I'm not sure what I most admire about the multi-billionaire J Paul Getty II. He's a man of such taste, judgement, discernment and generosity towards the undeserving poor (art galleries, cricket grounds, film institutes, though not, at the time of writing, incredibly talented newspaper hacks) it's hard to know where to start.
He's so kind, he donated £5m to the Conservative Party just two days before it was deep-sixed with all hands last Thursday. The timing of the cheque was a little strange, since the campaigning stuff was all over by then and there was nothing for the party to spend the money on apart from Kleenex and anti-depressants. But Sir J Paul now explains that it was an investment, that he handed over the cash because "the Conservative Party is, in my view, the party best equipped to defend the British way of life. I hope my donation will help to enable a new leader to deliver a Conservative victory at the next general election".
Ah, bless him. The idea that, for an outlay of just a few mill, the hapless and sundered Tories could get themselves arrested, let alone returned to power, in four or five years the idea that they could do it with 25 or 250 million is rather sweet. And terribly American, even though J Paul is such a crazed Anglophile he has renounced US citizenship.
But Mr Getty's donation comes with expectations, if not quite strings, attached. What on earth do you think he means by "the British way of life"?Mr Getty hardly ever gives interviews, so we cannot ask him. But we can surmise. He loves cricket and his favourite possession is an oval cricket ground all of his own. Apart from the threat from Pakistani bowling, though, the game does not seem in serious trouble.
He loves English stately homes (he has a 2,500-acre estate at Wormsley, Buckinghamshire) but is unlikely to see his own repossessed by a bank or expropriated by an underclass. Does he, perhaps, get warm feelings about "the British way of life" when he thinks of a) Earl Grey tea, b) Sailing By on Radio Four, c) Threadneedle Street, d) phlegm, e) mock-Tudor beams and that stuff about elderly spinsters cycling to mass? Probably. They are all admirable things, if more "English" than "British". But none of them is under attack from any quarter or in imminent need of being defended.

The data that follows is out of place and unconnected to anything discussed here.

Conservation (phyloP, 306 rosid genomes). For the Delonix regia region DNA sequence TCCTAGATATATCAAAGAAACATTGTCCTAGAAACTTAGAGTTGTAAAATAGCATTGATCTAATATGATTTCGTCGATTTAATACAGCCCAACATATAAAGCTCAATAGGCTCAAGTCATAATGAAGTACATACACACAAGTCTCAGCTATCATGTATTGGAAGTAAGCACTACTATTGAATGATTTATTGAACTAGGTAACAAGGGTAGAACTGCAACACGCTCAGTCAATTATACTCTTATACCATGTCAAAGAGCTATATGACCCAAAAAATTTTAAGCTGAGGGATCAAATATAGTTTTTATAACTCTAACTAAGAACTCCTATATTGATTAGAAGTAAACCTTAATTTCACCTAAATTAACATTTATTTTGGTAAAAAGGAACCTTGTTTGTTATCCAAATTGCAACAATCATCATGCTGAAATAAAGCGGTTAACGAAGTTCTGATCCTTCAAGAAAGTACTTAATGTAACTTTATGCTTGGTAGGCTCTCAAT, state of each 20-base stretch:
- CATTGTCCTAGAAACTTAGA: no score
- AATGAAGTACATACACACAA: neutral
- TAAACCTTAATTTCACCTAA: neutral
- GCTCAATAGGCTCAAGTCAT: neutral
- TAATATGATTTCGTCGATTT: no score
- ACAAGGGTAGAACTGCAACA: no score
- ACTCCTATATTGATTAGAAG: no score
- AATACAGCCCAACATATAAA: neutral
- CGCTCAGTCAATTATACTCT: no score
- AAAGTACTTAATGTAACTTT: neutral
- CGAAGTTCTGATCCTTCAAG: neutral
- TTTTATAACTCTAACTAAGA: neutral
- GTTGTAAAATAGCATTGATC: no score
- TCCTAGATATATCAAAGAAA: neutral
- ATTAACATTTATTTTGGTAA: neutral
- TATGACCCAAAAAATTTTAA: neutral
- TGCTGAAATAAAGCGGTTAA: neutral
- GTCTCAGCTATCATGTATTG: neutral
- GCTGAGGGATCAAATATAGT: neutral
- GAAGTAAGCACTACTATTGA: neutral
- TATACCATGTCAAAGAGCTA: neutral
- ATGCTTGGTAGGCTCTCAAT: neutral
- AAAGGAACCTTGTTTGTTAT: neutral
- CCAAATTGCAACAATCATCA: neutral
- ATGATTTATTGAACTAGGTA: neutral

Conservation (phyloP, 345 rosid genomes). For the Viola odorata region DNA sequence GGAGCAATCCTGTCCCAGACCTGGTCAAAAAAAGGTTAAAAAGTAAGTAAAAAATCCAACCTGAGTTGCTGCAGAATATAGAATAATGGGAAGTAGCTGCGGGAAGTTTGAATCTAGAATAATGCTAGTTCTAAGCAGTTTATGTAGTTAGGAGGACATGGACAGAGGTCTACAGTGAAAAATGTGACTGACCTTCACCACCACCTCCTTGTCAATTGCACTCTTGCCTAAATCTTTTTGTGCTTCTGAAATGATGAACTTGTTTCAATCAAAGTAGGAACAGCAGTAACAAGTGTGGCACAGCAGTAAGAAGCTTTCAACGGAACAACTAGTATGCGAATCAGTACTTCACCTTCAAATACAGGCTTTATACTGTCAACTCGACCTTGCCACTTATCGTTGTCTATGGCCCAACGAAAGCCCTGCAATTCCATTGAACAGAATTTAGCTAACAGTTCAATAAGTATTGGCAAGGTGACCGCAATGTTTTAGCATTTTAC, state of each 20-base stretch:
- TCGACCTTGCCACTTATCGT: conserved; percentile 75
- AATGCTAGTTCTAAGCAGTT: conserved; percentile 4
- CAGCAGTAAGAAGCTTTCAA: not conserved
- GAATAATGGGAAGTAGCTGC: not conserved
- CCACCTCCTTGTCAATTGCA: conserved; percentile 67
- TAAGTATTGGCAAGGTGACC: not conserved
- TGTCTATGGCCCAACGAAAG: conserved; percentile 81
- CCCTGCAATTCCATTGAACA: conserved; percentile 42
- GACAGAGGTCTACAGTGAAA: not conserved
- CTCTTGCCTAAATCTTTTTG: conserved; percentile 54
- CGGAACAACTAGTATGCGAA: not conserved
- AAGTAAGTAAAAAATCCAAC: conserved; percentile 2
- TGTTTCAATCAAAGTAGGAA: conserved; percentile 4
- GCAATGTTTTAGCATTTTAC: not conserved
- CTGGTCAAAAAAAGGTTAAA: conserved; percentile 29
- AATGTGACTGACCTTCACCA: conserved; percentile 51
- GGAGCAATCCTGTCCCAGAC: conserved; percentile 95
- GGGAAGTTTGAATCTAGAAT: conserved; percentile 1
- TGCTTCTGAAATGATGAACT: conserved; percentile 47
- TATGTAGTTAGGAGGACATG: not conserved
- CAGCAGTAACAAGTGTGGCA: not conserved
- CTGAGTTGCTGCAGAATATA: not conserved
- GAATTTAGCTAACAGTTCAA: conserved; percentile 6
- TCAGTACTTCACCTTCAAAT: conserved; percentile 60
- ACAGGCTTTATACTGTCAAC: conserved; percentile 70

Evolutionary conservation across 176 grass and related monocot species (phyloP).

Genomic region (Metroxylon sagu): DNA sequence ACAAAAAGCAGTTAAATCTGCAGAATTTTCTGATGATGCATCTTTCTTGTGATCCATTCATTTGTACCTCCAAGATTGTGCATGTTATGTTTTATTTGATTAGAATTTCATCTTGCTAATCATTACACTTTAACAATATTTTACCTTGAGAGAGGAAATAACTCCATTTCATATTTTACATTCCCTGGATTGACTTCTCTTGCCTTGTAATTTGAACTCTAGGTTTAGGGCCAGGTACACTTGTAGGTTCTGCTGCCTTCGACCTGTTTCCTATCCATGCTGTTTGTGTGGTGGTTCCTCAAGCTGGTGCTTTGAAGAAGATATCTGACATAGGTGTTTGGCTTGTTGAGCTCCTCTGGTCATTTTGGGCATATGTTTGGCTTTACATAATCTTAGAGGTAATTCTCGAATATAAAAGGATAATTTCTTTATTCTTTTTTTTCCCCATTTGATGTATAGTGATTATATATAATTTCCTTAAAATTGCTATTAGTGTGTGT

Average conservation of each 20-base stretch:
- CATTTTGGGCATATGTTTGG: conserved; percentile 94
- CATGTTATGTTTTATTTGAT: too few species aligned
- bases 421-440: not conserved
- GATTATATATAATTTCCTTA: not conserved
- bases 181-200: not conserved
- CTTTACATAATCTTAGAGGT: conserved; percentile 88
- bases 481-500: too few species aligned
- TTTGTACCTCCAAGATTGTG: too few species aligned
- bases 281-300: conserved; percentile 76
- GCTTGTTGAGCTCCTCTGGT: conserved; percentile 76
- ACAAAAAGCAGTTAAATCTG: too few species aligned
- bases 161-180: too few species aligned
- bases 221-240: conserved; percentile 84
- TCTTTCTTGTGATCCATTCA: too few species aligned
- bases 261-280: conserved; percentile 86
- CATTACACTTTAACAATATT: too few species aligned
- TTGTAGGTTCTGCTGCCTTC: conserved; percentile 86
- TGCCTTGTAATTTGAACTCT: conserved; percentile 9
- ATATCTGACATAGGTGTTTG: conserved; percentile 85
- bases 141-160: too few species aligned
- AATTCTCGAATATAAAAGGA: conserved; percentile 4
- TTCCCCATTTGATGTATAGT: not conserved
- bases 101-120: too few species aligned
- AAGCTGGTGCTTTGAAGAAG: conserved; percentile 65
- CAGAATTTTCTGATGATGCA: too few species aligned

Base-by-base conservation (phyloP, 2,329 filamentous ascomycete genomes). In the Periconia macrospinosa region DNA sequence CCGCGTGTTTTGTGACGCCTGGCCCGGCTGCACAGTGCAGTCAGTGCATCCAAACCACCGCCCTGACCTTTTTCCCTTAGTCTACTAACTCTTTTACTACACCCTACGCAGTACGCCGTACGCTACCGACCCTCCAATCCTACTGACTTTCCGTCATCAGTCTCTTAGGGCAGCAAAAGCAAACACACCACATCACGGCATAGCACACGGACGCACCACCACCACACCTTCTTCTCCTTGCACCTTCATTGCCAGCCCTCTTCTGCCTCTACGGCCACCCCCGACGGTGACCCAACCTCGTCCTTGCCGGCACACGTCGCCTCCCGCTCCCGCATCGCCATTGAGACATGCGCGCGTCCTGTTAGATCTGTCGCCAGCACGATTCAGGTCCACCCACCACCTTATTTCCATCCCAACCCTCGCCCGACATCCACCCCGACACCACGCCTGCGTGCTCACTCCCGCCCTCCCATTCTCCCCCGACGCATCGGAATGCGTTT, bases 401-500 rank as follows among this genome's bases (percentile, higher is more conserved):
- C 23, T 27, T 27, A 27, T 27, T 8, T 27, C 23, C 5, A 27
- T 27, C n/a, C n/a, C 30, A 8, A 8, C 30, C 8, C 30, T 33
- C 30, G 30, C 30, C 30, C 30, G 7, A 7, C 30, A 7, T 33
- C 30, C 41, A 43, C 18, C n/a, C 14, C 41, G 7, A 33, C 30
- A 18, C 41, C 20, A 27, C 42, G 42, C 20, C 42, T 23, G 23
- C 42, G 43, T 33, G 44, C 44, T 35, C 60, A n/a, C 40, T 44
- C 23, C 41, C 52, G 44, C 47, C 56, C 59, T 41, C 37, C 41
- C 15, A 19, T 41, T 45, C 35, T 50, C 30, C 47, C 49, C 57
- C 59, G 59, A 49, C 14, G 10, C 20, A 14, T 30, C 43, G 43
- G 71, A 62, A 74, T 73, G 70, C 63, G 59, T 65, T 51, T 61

A terrible suspicion assails you. Can it be that Sir J Paul is being a teensy bit racist and looking to the Conservative Party to stem the tide of non-British blood on to these shores? I can't believe that. No devoted modern patriot could look without pride and devotion on a) Michael Portillo, b) Sven Goran Eriksson, c) Sophie Dahl and d) Nasser Hussein, despite their tragic handicap of hailing from foreign parts. And the likelihood Mr Getty ever left Wormsley Lodge long enough to encounter asylum-seekers in Hastings or Dover is rather slight.
Which leaves only? Doh! Of course. The quid. All the stuff about "the British way of life" is simply a sentimental code for the pound and the threat it's under from the euro. You may say, Yeah, course, he's worried about how his personal fortune of more than £1bn will shrink after being converted to euros. But I don't believe that's what is worrying him.
I think he suffers from a form of economic nostalgia. The Anglophile Getty has conceived a fondness for his little friends, sterling pounds and pence, that is quite understandable since he has so damn many of them. His fondness for "the British way of life" the royal family, Elgar comes from a huge and happy familiarity with their images on bank-notes and pound coins, and getting confused about how much he loves which. So "the British way of life" is a rather brilliant euphemism for "my cash".
Funny thing, patriotism. Once upon a time it was the last refuge of a scoundrel. Now it's the natural retreat of a nervous billionaire.Reuse content